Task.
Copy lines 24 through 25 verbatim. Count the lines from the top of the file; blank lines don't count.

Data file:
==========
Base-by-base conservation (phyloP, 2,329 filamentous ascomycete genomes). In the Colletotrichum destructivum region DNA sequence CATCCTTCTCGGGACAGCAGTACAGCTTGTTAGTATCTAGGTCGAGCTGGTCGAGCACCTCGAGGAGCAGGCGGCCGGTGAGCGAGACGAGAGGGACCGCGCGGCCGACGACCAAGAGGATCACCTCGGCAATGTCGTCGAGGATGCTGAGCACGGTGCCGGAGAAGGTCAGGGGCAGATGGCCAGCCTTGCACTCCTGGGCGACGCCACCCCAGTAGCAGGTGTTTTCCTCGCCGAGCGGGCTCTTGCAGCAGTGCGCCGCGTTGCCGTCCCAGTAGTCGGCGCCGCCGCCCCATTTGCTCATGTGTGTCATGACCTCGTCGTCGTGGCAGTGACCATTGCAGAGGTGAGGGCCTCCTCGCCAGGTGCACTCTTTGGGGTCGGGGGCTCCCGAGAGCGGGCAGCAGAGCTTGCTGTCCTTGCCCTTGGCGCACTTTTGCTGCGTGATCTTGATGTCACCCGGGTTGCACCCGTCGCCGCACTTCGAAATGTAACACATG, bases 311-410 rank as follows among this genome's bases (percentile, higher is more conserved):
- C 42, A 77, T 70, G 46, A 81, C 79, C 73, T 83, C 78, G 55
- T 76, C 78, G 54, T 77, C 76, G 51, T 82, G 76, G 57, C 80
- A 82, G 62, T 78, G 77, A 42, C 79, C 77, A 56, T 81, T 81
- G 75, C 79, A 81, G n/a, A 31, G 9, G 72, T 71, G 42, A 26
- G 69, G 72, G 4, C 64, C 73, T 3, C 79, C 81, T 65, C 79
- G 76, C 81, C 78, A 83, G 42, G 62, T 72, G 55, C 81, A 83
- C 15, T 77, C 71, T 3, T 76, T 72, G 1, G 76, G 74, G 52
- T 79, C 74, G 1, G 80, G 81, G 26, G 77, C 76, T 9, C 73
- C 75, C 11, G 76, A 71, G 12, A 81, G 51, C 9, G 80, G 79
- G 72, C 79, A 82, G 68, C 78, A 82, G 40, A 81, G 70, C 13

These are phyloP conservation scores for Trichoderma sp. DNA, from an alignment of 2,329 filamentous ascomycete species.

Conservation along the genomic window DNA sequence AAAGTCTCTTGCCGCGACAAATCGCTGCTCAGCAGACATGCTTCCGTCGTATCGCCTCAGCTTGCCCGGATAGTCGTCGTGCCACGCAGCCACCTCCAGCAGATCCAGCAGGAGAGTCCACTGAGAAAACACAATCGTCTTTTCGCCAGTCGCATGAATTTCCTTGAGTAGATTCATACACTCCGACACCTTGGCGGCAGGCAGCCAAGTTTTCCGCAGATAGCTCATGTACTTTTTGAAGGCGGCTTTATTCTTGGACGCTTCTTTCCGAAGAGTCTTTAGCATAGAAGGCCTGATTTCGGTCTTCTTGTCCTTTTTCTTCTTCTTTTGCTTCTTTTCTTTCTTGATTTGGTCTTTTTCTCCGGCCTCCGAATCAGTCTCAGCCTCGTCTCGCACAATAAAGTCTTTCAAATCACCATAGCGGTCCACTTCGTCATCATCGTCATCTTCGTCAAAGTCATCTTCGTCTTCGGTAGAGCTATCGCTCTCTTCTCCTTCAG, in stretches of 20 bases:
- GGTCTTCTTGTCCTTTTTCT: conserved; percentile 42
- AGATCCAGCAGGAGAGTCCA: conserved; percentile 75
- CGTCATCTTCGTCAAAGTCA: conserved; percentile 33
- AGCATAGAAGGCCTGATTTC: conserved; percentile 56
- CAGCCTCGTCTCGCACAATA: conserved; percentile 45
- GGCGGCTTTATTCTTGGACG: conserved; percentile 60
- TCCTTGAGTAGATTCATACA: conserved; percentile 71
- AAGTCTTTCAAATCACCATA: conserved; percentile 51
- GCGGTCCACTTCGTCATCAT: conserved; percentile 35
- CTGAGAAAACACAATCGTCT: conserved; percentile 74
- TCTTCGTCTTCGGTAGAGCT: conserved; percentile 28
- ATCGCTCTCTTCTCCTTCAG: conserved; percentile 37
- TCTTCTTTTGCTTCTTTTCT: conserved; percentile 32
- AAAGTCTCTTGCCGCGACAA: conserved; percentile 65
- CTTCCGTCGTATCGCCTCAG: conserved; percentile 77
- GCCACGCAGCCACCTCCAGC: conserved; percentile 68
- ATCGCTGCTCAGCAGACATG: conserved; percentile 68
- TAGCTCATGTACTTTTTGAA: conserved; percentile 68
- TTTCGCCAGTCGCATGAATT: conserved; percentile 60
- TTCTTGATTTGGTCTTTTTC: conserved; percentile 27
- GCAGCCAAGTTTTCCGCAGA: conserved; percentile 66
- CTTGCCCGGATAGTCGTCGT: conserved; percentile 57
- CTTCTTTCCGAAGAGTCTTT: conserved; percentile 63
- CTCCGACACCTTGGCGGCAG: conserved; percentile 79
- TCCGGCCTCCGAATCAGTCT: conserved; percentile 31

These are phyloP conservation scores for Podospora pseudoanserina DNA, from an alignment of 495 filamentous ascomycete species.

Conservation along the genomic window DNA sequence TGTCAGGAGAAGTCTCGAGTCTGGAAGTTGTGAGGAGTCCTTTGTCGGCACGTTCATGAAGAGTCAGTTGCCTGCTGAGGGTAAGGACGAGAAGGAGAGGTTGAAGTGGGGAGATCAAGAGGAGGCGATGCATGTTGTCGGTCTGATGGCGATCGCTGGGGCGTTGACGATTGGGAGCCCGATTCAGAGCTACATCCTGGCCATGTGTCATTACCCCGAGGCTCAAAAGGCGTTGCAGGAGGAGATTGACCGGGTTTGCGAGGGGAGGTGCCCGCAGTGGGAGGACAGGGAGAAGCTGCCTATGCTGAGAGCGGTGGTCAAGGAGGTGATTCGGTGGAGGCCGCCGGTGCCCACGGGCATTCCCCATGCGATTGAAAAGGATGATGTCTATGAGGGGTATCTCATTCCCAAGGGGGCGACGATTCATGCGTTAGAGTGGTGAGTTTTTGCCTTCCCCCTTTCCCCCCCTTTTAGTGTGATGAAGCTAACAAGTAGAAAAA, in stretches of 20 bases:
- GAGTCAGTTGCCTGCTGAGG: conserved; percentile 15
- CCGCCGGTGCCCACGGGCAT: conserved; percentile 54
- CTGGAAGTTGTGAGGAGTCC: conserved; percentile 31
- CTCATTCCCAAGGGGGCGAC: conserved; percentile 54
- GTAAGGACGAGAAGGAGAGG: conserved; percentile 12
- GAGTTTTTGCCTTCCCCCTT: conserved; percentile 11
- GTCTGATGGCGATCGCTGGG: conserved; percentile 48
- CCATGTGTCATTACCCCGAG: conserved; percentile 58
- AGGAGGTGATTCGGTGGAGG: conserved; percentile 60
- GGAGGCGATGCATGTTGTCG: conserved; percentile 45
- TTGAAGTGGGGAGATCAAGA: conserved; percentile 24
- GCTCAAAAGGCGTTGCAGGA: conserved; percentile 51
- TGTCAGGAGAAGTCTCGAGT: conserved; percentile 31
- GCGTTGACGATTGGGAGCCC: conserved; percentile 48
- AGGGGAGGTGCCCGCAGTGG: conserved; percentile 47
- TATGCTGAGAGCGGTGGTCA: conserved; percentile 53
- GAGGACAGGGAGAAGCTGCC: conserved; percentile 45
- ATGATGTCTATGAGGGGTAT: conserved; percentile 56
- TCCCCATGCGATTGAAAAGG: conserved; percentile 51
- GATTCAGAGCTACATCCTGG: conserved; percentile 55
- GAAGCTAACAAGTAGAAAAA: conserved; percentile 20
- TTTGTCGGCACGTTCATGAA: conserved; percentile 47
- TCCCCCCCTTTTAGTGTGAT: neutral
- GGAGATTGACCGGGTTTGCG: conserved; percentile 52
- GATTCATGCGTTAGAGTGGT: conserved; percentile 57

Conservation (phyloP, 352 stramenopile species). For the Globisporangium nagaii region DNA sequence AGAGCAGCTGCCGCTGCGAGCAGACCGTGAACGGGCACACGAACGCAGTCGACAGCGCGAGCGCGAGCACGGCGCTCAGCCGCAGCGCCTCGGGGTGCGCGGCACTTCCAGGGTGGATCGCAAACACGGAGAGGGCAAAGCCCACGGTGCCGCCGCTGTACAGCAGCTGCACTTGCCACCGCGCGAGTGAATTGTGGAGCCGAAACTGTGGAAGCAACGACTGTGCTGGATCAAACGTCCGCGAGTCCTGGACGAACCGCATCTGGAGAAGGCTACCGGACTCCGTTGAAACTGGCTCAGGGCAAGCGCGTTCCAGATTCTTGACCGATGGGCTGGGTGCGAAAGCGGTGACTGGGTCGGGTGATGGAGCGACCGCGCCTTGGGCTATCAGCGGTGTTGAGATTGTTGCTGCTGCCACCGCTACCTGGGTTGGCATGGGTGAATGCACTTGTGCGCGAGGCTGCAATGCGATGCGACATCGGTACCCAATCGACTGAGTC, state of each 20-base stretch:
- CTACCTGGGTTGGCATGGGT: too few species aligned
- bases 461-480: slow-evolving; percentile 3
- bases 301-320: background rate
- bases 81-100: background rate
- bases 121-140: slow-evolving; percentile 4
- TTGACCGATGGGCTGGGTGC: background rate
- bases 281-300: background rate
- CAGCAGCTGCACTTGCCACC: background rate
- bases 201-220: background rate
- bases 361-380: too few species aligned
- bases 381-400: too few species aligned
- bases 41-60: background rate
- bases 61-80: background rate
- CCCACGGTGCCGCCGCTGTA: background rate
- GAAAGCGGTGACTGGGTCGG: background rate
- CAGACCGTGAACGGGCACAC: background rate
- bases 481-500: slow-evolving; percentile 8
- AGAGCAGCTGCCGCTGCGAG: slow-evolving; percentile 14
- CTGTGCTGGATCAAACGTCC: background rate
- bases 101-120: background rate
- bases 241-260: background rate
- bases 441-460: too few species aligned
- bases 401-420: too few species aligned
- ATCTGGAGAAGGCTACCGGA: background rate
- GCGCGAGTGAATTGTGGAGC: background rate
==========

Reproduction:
- TCTTCGTCTTCGGTAGAGCT: conserved; percentile 28
- ATCGCTCTCTTCTCCTTCAG: conserved; percentile 37